WAGS 43s/ PS 43s Women and Nationalism
Amrita Basu
Monday, Wednesday 2 pm

This course will analyze the critical place of women, both real and imagined, in nationalist discourse and nationalist movements. We will explore the gendered meanings of key nationalist concepts like sacrifice, valor, martyrdom, and citizenship. We will study the relationship between feminized images of the nation and the actual roles prescribed for women. We will compare nationalist movements that enjoin women's activism with others that fear it. We will ask about the sometimes unexpected appeals of nationalism for women .To appreciate its varied and ubiquitous character, we will explore expressions of nationalism in fascism, communism, religious fundamentalism, ethnic movements, and national liberation struggles. This course may be counted toward the UMass Women of Color Requirement for Women's Studies majors and minors.

WAGS 47s/ PS 47s Asian Women: Myths of Deference
Amrita Basu
Tuesday, Thursday 10 am

Some of the central tenets of Orientalist thought rest upon its depiction of Asian women as passive, traditional, and quiescent. Such conceptions encumber our understanding of the so-called Orient and, in particular, of Asian women. Rejecting dualistic images of Asian women as either traditional or modern, victims or agents, passive or active, we will explore the myriad forms that women's resistance assumes from spirit possession on the factory floor, to public humiliation of oppressive landlords, to participation in revolutionary movements. We will also study the impediments to women's resistance an the ways in which women's resistance can perpetuate their subjugation. We will compare myths of deference and arts of resistance among Asian and Asian-American women. This course may be counted toward the UMass Women of Color Requirement for Women's Studies majors and minors.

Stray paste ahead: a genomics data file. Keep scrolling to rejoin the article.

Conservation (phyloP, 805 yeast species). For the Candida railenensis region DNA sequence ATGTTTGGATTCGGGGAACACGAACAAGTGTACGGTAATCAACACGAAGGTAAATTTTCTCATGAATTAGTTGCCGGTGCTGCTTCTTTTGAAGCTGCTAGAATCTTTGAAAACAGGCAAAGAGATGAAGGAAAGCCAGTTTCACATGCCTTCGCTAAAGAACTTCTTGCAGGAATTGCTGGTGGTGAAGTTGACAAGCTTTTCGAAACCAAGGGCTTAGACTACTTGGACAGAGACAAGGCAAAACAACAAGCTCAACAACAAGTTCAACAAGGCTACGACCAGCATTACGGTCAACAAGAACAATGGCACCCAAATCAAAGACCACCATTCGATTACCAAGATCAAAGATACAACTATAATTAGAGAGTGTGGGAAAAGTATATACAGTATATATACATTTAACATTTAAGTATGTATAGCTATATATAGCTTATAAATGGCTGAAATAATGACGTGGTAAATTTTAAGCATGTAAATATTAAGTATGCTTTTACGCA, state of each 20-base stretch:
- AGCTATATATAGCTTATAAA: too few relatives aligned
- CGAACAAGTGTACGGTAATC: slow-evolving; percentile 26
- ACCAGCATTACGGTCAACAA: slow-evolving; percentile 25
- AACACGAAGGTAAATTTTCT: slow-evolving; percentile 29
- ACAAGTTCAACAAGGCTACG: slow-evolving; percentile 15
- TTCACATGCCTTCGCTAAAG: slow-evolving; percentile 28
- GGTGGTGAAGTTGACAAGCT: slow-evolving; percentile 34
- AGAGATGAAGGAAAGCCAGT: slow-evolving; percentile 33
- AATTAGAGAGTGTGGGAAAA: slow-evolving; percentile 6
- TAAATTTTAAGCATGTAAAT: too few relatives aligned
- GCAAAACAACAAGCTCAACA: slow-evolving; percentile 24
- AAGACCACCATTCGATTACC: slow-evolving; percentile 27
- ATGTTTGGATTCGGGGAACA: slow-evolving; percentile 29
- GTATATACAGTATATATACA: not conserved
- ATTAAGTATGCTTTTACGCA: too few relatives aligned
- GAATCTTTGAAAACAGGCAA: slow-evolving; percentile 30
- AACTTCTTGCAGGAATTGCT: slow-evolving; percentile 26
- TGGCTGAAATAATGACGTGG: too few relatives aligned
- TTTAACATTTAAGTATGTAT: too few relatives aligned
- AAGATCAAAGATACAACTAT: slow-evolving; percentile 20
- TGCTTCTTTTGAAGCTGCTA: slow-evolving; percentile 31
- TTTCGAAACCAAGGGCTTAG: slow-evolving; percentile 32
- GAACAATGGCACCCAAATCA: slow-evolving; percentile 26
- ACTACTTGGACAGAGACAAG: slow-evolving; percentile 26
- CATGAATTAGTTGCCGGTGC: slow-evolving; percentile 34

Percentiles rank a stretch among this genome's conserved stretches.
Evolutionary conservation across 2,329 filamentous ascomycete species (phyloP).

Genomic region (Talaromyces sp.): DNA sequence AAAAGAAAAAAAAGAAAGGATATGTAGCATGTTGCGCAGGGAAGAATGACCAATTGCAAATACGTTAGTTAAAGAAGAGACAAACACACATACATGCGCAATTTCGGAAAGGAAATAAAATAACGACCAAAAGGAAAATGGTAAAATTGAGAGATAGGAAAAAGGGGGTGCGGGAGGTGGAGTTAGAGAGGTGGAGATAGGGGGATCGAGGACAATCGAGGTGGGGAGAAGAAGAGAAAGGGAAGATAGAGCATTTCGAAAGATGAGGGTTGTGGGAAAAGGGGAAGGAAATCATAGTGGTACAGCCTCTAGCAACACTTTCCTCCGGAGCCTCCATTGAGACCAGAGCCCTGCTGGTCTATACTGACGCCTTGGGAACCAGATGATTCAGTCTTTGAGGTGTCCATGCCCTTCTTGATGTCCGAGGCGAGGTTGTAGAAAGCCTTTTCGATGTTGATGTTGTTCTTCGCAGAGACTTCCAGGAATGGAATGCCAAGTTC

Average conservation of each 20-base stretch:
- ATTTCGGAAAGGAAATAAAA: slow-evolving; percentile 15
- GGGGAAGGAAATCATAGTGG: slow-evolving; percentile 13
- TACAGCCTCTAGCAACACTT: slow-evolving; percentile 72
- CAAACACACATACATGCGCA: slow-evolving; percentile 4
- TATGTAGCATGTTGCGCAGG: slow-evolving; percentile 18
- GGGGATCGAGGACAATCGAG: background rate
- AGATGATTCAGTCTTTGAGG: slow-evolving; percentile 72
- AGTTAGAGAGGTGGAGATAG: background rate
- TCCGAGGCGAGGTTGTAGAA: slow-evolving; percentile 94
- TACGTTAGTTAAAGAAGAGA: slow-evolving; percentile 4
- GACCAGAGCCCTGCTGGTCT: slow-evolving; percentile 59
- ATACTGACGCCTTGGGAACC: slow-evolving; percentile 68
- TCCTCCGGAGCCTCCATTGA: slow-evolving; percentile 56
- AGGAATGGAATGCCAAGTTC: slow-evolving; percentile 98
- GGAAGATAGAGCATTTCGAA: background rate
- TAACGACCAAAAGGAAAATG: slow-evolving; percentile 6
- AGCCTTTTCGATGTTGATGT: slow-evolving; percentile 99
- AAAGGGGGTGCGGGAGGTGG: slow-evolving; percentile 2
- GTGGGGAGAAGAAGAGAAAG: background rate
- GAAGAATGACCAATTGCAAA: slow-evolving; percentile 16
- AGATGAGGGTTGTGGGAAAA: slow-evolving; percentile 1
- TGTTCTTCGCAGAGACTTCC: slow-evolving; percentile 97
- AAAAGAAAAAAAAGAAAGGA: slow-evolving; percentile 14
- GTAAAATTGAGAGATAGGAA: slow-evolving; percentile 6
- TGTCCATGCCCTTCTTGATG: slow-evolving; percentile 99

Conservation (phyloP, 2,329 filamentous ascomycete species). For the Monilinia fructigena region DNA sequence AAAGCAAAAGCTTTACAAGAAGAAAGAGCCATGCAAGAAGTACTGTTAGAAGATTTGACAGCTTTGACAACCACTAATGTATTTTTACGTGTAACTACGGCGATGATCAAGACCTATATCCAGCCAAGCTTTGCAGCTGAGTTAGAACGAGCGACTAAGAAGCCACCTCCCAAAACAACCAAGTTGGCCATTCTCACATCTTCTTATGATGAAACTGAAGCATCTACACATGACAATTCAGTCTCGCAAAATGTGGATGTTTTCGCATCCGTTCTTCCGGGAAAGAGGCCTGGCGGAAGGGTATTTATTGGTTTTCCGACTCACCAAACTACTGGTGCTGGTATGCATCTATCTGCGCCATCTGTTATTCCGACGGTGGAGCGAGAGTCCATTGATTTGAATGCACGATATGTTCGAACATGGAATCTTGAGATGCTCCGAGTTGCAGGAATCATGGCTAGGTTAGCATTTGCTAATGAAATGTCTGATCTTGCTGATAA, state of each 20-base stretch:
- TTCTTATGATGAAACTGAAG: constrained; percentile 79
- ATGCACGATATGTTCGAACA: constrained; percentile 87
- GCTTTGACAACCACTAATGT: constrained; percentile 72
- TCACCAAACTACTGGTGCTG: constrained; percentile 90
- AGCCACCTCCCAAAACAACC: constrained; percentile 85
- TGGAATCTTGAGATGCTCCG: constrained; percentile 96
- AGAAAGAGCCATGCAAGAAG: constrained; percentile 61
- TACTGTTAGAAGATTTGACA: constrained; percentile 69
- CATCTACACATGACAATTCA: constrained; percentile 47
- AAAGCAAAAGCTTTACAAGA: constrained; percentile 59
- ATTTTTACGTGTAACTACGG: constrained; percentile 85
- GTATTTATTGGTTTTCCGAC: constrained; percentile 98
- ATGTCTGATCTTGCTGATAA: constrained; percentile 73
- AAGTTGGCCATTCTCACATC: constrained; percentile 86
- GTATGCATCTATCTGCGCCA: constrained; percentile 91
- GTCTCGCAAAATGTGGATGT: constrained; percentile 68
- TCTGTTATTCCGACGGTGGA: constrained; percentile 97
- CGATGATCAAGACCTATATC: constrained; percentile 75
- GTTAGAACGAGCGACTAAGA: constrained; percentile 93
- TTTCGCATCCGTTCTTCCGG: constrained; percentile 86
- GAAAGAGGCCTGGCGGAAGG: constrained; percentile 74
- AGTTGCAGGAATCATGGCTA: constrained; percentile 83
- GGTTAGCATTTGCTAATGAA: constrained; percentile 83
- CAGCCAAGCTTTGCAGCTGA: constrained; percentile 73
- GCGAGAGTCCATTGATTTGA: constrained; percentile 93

Black Studies 24sRepresentations of Black Women in Literature
Andrea Rushing
Tuesday, Thursday 10:00 - 11:20 am

This cross-cultural course examines similarities and differences in portrayals of girls and women in Africa and its New World diaspora with special emphasis on the interaction of gender, race, class, and culture. Texts are drawn from Africa, the Caribbean, and the United States. Topics include motherhood, work, and sexual politics. Authors vary from year to year and include: Toni Cade Bambara, Maryse Condé, Nuruddin Farah, Bessie Head, Merle Hodge, and Paule Marshall. This course may be counted toward the UMass Women of Color Requirement for Women's Studies majors and minors.